In Re Welfare of A.B.: The Court of Appeals reversed the trial court’s decision, stating that cognitive impairments alone are not parenting deficiencies.
By Christina A. Meserve and Charles E. Szurszewski, family lawyers
E.I. is the mother of A.B. Her parental rights were terminated after the juvenile court found that she had cognitive impairments that would prevent her from parenting A.B. on her own. The Court of Appeals reversed the trial court, finding that cognitive impairments alone are not parenting deficiencies and DSHS had failed to meet its burden of proving parental unfitness.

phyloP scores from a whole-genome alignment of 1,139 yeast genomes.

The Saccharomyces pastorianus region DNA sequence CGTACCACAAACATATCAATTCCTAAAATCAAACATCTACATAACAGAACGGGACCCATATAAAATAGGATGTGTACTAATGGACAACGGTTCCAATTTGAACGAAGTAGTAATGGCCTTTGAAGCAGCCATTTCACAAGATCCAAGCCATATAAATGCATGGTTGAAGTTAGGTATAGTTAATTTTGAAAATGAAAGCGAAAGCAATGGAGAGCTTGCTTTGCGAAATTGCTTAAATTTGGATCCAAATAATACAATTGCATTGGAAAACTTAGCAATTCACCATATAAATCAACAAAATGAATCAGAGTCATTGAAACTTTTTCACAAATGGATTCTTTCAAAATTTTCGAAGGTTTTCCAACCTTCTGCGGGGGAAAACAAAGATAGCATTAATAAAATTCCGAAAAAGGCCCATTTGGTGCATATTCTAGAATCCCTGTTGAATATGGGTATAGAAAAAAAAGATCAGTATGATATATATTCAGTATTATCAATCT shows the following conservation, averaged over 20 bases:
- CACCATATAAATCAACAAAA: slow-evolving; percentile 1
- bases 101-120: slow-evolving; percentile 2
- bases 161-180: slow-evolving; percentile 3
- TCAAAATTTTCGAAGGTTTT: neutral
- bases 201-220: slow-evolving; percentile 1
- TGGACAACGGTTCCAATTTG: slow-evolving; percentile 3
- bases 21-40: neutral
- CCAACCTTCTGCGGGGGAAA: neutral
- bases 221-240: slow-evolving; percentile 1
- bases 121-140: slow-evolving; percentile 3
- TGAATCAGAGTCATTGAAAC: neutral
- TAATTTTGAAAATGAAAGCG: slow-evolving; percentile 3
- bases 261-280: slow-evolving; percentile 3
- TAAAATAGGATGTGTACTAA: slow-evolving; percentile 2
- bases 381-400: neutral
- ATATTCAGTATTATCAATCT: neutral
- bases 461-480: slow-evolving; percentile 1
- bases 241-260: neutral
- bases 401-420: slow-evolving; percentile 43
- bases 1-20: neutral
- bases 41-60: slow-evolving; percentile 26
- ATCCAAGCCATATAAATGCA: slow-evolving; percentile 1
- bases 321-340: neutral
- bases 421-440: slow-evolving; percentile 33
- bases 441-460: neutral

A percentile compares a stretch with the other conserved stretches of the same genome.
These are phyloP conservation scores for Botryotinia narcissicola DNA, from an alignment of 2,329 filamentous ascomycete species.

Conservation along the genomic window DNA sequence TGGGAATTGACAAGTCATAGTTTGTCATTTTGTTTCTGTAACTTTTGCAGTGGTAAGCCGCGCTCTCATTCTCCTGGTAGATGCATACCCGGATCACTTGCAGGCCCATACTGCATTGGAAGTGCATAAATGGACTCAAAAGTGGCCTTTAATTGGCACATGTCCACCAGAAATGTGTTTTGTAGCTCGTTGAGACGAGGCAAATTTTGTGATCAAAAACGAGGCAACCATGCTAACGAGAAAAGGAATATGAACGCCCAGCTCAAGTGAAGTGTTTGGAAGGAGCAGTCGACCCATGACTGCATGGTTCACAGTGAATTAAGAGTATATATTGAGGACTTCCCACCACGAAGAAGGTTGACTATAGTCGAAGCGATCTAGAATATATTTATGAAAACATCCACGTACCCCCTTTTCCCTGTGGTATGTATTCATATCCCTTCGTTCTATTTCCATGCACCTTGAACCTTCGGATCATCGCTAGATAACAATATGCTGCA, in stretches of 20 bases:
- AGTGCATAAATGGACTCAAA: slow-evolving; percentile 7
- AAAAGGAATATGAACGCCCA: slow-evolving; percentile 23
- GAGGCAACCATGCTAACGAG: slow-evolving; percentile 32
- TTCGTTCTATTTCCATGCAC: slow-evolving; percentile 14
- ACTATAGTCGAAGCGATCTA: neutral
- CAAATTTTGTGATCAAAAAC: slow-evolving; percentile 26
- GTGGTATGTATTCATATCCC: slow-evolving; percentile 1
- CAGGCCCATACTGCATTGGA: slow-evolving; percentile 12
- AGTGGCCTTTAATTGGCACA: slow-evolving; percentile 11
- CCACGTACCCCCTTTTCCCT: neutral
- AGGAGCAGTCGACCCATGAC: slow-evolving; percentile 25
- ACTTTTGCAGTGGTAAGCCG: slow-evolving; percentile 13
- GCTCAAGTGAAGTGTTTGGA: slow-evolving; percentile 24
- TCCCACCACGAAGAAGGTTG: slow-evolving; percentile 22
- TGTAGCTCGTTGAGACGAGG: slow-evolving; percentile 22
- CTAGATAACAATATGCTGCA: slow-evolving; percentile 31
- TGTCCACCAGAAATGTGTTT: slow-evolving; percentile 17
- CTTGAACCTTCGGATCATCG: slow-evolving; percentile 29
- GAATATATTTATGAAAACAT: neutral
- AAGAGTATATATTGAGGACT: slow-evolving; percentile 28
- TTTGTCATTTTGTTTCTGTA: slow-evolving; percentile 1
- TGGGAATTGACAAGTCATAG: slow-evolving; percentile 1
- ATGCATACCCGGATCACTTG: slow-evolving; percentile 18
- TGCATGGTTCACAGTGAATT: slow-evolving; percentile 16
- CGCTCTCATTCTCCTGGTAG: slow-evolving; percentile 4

Identifying parenting deficiencies is not the equivalent of proving parental unfitness. While identifying deficiencies is sufficient to support a dependency, the constitution requires that the state prove that the deficiencies prevent the parent with providing the child with “basic nurture, health or safety” by clear, cogent and convincing evidence. The impairments, said the Court of Appeals, must present an immediate or severe risk to the child’s safety.
Christina A. Meserve and Charles E. Szurszewski practice family law in Olympia, Washington with the law firm of Connolly Tacon & Meserve.
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